Virtual payment
What’s one of the most critical questions veterinarians and practice managers can ask when entering the telemedicine world? According to Wallis, it’s “how are fees collected?”

During the decision process, it’s important to ask questions such as these:

What does the platform charge?
Is there a monthly fee, a transaction fee, or both?
What does the merchant sign-up process look like within the platform?
Is it cumbersome or simple to sign up?
“With a successful platform, you can easily and efficiently collect fees through a secure virtual payment feature,” said Wallis.

All-in-one vs telemedicine
According to Wallis, understanding the variations between all-in-one and telemedicine platforms can help veterinarians or practice managers choose the best one for their practice.

Telemedicine platforms
These platforms employ refined technology for live and asynchronous text methods. The technology for these platforms is also well constructed because they usually streamline their resources into 1 communication line with clients. These platforms also have web browser and app capabilities. Another advantage is that telemedicine tends to be less costly than all-in-one platforms. However, Wallis noted that this process has disadvantages. For example, it can be burdensome for clients to have to download multiple apps for communication as opposed to having all communication pathways in 1 platform.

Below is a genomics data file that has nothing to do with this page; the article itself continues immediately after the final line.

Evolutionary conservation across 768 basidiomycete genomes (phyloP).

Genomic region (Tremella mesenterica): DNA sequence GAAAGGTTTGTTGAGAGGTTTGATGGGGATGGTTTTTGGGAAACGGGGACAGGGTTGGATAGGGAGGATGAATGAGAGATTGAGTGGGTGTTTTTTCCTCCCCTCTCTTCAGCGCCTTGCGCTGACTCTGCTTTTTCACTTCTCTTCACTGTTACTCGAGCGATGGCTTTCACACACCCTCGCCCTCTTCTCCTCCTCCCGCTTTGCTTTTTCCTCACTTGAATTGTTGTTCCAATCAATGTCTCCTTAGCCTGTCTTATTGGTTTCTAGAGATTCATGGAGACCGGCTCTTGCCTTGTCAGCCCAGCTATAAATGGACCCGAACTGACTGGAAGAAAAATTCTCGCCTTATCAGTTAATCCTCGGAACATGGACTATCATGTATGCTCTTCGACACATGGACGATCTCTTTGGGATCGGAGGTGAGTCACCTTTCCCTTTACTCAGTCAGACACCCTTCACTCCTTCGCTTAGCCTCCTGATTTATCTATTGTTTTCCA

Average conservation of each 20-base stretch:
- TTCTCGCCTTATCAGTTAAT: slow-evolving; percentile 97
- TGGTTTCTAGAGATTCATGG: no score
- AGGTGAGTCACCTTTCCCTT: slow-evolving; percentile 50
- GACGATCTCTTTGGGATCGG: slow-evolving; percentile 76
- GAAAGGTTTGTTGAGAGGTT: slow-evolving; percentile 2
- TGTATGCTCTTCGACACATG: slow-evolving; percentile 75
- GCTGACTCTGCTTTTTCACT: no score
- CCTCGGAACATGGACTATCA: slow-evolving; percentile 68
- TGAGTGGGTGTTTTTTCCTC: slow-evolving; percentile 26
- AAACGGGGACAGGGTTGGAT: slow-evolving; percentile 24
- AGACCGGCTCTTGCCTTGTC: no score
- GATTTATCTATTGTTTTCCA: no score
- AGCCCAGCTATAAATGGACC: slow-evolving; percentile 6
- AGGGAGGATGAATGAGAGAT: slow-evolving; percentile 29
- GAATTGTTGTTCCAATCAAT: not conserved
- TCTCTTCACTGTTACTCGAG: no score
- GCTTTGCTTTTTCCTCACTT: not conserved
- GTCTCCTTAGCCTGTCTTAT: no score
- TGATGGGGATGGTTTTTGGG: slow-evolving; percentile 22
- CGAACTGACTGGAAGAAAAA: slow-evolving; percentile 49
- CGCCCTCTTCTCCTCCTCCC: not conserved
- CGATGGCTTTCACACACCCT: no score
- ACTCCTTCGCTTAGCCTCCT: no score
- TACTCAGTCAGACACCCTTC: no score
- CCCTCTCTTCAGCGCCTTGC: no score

All-in-one platforms
These platforms offer more features than telemedicine, including appointment reminders and loyalty programs, prescription and food refills, push notifications and email blasts, chat/video telemedicine capabilities, and beyond. These robust services allow veterinary clinics to efficiently communicate with clients, removing the need for multiple apps and services that can be confusing for staff and clients. However, there are drawbacks. For starters, Wallis pointed out that these comprehensive platforms tend to be less savvy than their telemedicine counterparts. Also, unlike telemedicine, all-in-one platforms tend to be more expensive.

Say ‘no’ to information overload
Now that you’ve asked questions, reviewed options, and selected your ideal platform, what comes next? If you ask Wallis, the final piece is eliminating additional input and focusing on successfully integrating your new platform into the workplace.

When information overload occurs, it can create indecision and doubt, overcomplicating the search for the best fit. To combat this, Wallis advised tuning out all the incoming information and applying your efforts in making the platform a success. Additionally, she recommended using a 6-month time frame before determining whether you’re truly unhappy with the services and deciding to start anew.

“Picking a platform can be overwhelming for anyone; however, if you prepare your questions before the demo, then you will be able to navigate the waters when they get bumpy and come out on top with a platform that best suits your needs,” Wallis said.